Elon Musk was welcomed as he oversaw the handover of Tesla‘s first German-made cars at its Gruenheide plant on Tuesday, marking the beginning of the American automaker’s first European base just two years after its announcement.
30 clients and their families were greeted to loud music as they saw their shining new vehicles for the first time via a flashy, neon-lit Tesla-branded tunnel, clapping and cheering as Tesla Chief Executive Musk danced and joked with fans.
“This is a great day for the factory,” Musk said, describing it as “another step in the direction of a sustainable future.” Musk said that Tesla is likely to launch a test version of its new “Full Self-Driving” software in Europe, possibly next year depending on regulatory approval. “It’s quite difficult to do full self-driving in Europe,” he told factory workers on Tuesday, saying much work needs to be done to handle tricky driving situations in Europe where roads vary a lot by country.
Despite the fact that German Chancellor Olaf Scholz, who also attended the occasion, welcomed the gigafactory as the future of the car industry, it has been met with opposition, with some environmental activists blocking the factory’s entrance with banners protesting its high water use.
Two protestors abseiled from a motorway sign near the facility, causing traffic to be backed up for hours. Musk had wanted to start producing at the factory eight months ago, but difficulties in obtaining licenses and local concerns over the plant’s environmental impact slowed things down.
While Tesla awaited its German license, it was compelled to fulfill European orders from Shanghai, adding to rising shipping costs at a time when the company was struggling with industry-wide chip shortages and other supply chain issues.
On March 4, it received final approval from local authorities to commence production in Germany, subject to a number of criteria ranging from water usage to air pollution limits. The plant’s launch coincided with the top US securities regulator urging a federal judge not to let Musk back out of a deal that required his Twitter use to be monitored.
On Tuesday, Tesla shares were up 7.9% to their highest level in more than two months. Tesla said the new owners received the Model Y Performance configuration, which costs 63,990 euros ($70,500) and has a range of 514km (320 miles), and that new orders from the plant might be delivered as early as April.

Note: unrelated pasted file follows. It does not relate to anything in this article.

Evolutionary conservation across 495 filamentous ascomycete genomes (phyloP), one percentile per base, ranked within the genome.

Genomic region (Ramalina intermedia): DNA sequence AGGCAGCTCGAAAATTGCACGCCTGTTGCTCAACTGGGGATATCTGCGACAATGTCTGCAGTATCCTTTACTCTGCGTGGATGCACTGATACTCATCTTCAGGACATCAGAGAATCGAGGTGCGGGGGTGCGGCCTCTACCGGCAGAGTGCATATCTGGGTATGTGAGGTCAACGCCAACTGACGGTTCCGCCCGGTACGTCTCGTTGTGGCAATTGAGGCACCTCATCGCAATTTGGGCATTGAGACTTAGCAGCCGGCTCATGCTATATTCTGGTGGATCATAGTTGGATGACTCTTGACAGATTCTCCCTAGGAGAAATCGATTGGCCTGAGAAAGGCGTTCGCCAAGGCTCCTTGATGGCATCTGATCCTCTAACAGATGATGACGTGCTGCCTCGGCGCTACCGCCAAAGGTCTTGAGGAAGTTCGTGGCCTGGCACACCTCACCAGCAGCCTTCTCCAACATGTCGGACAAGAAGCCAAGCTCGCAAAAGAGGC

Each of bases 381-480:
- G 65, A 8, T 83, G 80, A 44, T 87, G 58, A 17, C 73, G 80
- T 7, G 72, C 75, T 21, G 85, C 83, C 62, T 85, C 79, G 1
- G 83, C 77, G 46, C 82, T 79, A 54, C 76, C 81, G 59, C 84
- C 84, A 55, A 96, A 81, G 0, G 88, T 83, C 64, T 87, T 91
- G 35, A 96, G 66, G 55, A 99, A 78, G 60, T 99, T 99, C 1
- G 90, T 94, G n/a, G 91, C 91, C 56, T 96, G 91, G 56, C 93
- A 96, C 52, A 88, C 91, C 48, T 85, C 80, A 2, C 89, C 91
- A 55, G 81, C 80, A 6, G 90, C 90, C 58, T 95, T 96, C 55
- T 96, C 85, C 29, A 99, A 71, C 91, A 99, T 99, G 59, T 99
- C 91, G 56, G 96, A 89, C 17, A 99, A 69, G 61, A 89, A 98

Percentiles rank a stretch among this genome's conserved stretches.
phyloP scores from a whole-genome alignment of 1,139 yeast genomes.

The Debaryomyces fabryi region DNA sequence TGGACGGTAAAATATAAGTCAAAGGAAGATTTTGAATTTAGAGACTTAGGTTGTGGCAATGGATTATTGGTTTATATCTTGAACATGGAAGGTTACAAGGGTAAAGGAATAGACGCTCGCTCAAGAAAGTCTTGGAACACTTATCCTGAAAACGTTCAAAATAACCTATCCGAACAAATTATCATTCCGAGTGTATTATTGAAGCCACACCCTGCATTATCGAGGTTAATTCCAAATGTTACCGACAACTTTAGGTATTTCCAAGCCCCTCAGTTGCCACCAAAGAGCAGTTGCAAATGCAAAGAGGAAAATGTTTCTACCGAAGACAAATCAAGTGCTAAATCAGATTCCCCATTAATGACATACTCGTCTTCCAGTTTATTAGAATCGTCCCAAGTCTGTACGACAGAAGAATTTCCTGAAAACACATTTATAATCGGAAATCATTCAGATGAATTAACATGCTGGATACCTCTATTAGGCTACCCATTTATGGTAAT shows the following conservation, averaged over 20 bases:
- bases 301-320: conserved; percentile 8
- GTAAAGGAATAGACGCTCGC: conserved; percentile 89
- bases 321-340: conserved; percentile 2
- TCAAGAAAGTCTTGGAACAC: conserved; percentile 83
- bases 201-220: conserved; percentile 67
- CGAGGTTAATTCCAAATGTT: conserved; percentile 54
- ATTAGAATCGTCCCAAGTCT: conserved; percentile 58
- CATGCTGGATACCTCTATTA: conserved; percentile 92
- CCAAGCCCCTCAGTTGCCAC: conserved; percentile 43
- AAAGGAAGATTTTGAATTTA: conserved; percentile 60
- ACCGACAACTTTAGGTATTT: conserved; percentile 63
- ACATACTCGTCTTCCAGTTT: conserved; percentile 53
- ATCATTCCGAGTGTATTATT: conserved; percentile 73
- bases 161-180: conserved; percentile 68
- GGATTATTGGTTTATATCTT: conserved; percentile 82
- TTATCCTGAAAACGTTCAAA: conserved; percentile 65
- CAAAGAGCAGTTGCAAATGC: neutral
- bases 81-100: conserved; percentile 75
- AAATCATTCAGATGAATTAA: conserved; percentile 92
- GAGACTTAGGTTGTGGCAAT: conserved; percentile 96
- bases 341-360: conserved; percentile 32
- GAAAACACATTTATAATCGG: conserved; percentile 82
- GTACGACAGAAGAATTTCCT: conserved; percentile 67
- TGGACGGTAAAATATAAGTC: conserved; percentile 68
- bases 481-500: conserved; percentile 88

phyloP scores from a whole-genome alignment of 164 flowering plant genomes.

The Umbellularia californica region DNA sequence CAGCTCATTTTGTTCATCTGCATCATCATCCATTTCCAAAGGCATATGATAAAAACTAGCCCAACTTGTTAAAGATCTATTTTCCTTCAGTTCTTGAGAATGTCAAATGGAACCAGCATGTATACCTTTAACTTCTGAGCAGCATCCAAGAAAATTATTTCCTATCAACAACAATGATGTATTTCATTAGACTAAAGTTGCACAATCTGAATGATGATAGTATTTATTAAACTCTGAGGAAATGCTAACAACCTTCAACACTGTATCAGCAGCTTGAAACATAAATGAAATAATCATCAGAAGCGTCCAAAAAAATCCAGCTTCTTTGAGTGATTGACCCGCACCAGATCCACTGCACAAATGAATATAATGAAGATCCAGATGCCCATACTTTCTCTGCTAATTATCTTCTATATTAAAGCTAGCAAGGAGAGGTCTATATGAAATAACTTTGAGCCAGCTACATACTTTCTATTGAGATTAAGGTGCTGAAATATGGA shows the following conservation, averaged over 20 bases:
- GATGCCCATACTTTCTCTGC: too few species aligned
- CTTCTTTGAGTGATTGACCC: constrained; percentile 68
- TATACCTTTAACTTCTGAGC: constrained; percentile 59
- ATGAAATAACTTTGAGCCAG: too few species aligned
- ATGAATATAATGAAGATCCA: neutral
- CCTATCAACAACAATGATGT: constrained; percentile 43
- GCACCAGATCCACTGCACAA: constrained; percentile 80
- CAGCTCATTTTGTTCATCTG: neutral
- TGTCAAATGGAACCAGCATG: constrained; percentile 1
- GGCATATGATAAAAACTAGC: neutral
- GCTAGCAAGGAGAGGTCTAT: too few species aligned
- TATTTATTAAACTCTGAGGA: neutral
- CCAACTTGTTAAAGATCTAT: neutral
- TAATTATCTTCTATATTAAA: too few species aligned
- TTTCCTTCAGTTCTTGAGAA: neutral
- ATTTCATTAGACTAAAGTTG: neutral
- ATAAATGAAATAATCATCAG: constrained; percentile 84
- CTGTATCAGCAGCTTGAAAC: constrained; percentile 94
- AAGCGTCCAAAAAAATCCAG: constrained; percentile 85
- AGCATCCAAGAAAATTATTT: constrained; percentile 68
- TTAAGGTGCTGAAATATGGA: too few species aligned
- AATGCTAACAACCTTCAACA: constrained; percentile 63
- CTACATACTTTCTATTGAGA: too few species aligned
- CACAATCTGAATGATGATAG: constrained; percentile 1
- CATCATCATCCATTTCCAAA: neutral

So far, roughly 3,500 of the plant’s projected 12,000 workers have been hired, according to Tesla. When fully operational, the factory would produce 500,000 cars per year, far exceeding the 450,000 battery-electric vehicles sold globally by German rival Volkswagen in 2021.
It will also produce 50-gigawatt hours (GWh) of battery power, outperforming all other German plants. Before starting local battery manufacture, Tesla is anticipated to import batteries from China for its German-made Model Y.
As Tesla seeks to quickly accelerate vehicle manufacturing, Musk said on Tuesday that battery output will be a “challenge” next year and “the limiting factor” in the future years.
For the time being, Volkswagen has the upper hand in the race to electrify Europe’s fleet, with a 25% market share compared to Tesla’s 13%. Musk has stated that ramping up output will take longer than the two years required to construct the plant.
According to JPMorgan, Gruenheide would produce 54,000 cars in 2022, 280,000 in 2023, and 500,000 by 2025.
Volkswagen is planning a new 2 billion euro EV factory in Wolfsburg, as well as six battery plants around Europe, after receiving 95,000 EV orders in Europe this year.
However, its schedule lags behind Tesla’s, with the EV factory set to begin in 2026 and the first battery facility set to open in 2023.